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Publication numberUS20020173042 A1
Publication typeApplication
Application numberUS 10/097,883
Publication dateNov 21, 2002
Filing dateMar 14, 2002
Priority dateMar 16, 2001
Publication number097883, 10097883, US 2002/0173042 A1, US 2002/173042 A1, US 20020173042 A1, US 20020173042A1, US 2002173042 A1, US 2002173042A1, US-A1-20020173042, US-A1-2002173042, US2002/0173042A1, US2002/173042A1, US20020173042 A1, US20020173042A1, US2002173042 A1, US2002173042A1
InventorsTimothy Oolman, Dirk Reif, Robert Kean
Original AssigneeTimothy Oolman, Reif Dirk L., Kean Robert T.
Export CitationBiBTeX, EndNote, RefMan
External Links: USPTO, USPTO Assignment, Espacenet
Method of tagging agricultural products
US 20020173042 A1
Abstract
Compounds and methods for tagging bulk agricultural products for identity preservation are provided. The tagging agents are typically dissolved and/or dispersed in a carrier and applied to a bulk agricultural product in an amount sufficient to allow detection from a randomly drawn sample of the bulk agricultural product. The presence or absence of the tagging agent in a sample of a bulk agricultural product can be detected using a wide variety of analytical methods. The tagging agent may be detected directly while still on surfaces of bulk agricultural product or may be detected indirectly by analyzing a sample of vapor in contact with the bulk agricultural product or a solution generated by washing a sample of the bulk agricultural product with a solvent.
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Claims(18)
What is claimed is:
1. A method for marking a bulk agricultural product including a plurality of agricultural particles, the method comprising:
introducing a tagging composition onto surfaces of the agricultural particles, wherein the tagging composition comprises a carrier and a food-safe tagging agent.
2. The method of claim 1 wherein the tagging composition comprises a second food-safe tagging agent.
3. The method of claim 1 wherein said bulk agricultural product comprises a plurality of seed particles; and introducing the tagging composition comprises spraying the tagging composition onto the seed particles.
4. The method of claim 1 comprising introducing no more than about 200 ppm of the tagging composition onto the surfaces of said bulk solid material.
5. The method of claim 1 wherein the tagging agent is detectable by absorbance spectroscopy, emission spectroscopy or a combination thereof.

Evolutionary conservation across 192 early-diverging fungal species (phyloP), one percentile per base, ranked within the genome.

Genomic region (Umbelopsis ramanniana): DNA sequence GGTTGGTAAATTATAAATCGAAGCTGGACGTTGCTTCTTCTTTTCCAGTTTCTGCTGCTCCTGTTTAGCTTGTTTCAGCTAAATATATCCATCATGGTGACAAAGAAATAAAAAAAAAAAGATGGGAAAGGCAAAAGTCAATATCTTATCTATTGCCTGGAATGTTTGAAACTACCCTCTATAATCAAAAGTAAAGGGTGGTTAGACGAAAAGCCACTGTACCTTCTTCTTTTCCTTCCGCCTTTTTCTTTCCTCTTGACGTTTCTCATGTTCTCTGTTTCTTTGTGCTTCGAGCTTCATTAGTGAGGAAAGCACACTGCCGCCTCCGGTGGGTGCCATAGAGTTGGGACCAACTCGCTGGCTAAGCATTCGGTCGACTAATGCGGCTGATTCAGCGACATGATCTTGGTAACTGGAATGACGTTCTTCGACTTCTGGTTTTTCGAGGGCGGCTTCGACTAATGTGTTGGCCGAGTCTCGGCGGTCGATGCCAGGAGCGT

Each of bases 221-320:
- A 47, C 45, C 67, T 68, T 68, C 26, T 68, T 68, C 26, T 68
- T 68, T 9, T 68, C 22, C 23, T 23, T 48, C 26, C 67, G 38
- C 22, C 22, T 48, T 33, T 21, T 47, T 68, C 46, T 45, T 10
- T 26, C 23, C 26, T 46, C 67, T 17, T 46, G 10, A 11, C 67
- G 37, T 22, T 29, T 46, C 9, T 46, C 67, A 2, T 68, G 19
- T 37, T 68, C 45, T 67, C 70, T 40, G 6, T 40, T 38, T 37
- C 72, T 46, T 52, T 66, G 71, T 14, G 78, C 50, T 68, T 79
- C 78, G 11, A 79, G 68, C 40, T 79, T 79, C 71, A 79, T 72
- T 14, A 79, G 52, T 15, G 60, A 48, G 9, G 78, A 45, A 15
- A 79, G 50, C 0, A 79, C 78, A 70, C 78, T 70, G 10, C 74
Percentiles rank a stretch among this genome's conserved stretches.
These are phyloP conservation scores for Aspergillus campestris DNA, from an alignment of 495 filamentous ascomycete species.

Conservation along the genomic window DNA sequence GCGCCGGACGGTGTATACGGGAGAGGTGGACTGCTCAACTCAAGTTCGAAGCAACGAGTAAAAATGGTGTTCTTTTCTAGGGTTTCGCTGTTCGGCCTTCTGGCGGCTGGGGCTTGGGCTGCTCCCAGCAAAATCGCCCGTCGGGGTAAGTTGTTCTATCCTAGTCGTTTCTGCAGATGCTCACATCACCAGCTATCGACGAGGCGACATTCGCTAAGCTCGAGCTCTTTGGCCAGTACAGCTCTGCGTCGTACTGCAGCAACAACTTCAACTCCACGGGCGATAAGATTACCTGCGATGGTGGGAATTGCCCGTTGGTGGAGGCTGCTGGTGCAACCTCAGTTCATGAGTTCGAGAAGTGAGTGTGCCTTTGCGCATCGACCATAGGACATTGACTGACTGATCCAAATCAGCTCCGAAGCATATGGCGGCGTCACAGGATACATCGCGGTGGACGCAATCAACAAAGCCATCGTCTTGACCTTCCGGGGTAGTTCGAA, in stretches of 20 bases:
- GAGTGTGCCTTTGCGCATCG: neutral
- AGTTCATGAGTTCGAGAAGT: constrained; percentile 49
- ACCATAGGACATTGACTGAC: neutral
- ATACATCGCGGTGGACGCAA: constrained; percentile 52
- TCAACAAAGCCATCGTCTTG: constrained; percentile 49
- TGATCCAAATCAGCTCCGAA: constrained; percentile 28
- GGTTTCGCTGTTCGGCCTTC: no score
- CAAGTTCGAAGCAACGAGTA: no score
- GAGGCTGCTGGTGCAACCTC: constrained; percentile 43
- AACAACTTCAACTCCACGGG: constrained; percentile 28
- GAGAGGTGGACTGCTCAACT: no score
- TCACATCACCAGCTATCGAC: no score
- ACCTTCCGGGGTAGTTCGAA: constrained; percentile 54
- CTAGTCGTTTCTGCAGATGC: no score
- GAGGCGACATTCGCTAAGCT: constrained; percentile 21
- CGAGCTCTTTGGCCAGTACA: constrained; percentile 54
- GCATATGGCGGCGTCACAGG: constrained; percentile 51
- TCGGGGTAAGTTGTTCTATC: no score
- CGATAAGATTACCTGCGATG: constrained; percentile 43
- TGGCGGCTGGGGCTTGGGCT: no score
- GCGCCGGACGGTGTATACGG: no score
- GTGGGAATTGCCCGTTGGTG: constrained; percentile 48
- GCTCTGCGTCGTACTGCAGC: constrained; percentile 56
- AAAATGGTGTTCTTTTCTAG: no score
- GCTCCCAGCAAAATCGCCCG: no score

6. The method of claim 1 wherein the tagging agent is detectable by mass spectroscopy.
7. The method of claim 1 wherein the tagging agent is detectable by at least one of ultra violet spectroscopy, visible spectroscopy, and infrared spectroscopy.
8. The method of claim 1 wherein the carrier comprises mineral oil.
9. The method of claim 1 wherein the agricultural product is derived from corn, soybean, wheat, oats, barley, rice, rapeseed, or sorghum.
10. The method of claim 1 wherein said bulk solid material comprises a plurality of seeds.
11. A method of tracing a bulk agricultural product, the method comprising:
introducing a tagging composition onto surfaces of particles of a bulk agricultural product to form a tagged agricultural product, wherein the tagging composition comprises a carrier and a tagging agent; and
detecting the tagging agent in a sample of the tagged bulk agricultural product.
12. The method of claim 11 wherein detecting the tagging agent comprises detecting the tagging agent in the sample using absorbance spectroscopy, emission spectroscopy or a combination thereof.
13. The method of claim 11 wherein detecting the tagging agent comprises contacting the tagged bulk agricultural product with a solvent to form a wash solution; and detecting the tagging agent in the wash solution.
14. A tagged bulk agricultural product comprising:
a plurality of particles including no more than about 1000 ppm of a tagging composition on surfaces of the particles;
wherein the tagging composition comprises a carrier and a food-safe tagging agent.
15. The tagged bulk agricultural product of claim 14 wherein the tagging composition comprises the food-safe tagging agent dissolved in an oil.
16. The tagged bulk agricultural product of claim 14 wherein the tagging composition comprises the food-safe tagging agent dispersed in an oil.